Hard to picture this willowy singer from the Boston area as the mistress of the mosh pit? Deal with it. She kicks off her third solo album with the punky, full-tilt rumble of "What a Life" and rarely slacks off thereafter.
This clamorous, amplified stance is a startling transformation for Hatfield—and, for the most part, an unbecoming one. While her guitar playing has plenty of bark, it lacks bite. Her stiff solos are amateurish, consisting of a few repetitive chords banged out at maximum distortion. (Crude technique is not in itself a liability among Hatfield's core campus-based audience, who prefer their rock without polish.)
The real stumbling block with Hatfield's going electric is her diffident voice. It lacks the vehemence and immediacy to keep pace with the roaring guitars. The album's first single, "Universal Heart-Beat," would make an ideal platform for a group like the Pretenders, but Hatfield's reticent, artless voice takes the lid off the pressure cooker. It is no accident that the track with the softest focus, "Live on Tomorrow," is by far the record's most penetrating and poignant offering.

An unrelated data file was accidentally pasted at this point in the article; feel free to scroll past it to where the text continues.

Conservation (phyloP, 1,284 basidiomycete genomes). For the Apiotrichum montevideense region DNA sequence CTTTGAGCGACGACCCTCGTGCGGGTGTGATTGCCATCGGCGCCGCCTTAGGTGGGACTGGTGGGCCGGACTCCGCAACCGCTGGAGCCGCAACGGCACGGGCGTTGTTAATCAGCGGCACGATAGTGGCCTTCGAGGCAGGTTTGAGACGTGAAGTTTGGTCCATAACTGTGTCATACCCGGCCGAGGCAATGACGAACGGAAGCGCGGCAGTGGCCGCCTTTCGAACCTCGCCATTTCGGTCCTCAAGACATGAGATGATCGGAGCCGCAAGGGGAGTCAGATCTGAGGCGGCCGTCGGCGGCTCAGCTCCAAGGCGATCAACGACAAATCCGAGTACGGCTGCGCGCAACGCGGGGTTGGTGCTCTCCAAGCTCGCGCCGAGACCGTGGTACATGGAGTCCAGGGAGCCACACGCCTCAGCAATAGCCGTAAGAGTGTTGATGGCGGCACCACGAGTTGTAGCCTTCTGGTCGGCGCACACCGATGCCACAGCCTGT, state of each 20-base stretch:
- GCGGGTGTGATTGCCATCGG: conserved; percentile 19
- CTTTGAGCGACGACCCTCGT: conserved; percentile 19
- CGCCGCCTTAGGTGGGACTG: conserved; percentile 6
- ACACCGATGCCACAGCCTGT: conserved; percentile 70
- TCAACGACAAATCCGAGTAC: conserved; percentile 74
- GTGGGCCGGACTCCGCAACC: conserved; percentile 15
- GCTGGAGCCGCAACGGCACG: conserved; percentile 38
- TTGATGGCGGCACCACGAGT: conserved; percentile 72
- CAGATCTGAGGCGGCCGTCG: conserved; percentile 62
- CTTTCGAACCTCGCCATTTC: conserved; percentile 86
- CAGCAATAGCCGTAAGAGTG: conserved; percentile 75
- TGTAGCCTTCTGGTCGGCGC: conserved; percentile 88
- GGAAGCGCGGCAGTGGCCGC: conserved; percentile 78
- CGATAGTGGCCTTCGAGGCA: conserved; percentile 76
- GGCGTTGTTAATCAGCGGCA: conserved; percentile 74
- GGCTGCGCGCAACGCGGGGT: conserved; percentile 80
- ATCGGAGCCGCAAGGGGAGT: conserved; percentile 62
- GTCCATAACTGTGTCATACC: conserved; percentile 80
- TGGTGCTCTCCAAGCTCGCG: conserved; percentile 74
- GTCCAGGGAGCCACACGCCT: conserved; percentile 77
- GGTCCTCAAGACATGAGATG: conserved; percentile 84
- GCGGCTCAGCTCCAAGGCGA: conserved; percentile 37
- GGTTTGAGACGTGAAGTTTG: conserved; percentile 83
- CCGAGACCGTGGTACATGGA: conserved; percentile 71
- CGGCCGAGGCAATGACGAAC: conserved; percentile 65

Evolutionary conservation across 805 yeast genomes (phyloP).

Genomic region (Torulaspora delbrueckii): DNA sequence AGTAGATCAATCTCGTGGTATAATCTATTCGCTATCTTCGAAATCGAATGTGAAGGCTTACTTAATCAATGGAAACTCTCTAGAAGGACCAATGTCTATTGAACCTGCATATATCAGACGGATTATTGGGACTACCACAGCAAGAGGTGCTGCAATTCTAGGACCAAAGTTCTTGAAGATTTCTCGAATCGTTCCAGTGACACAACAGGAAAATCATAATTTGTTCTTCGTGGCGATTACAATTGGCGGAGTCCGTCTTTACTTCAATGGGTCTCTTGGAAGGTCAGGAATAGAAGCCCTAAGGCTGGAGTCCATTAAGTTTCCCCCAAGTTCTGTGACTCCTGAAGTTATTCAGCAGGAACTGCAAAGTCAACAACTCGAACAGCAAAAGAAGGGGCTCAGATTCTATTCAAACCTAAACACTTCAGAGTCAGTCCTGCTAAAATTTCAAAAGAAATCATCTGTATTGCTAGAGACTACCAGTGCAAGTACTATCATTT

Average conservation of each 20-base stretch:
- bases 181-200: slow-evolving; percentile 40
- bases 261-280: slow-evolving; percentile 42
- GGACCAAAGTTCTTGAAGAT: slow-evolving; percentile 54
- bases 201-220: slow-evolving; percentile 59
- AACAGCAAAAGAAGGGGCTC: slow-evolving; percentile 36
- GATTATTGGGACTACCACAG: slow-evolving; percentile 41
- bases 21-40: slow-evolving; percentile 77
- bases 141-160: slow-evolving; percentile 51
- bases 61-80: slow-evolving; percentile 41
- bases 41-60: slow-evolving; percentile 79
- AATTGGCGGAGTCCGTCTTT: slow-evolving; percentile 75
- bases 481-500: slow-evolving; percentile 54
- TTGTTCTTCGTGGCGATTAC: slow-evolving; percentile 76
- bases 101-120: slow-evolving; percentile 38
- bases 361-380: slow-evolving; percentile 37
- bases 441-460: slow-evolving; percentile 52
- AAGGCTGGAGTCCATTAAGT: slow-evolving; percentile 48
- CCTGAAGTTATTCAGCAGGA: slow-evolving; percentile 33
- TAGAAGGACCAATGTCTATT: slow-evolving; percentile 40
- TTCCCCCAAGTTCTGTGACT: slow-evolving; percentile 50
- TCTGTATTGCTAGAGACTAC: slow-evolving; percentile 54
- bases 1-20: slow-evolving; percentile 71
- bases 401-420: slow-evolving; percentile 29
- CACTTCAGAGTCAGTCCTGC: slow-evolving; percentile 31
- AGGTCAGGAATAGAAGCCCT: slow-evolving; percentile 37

One of the songs on Only Everything is titled "Simplicity Is Beautiful." If only Hatfield had carried that axiom into the studio with her. (Atlantic/ Mammoth)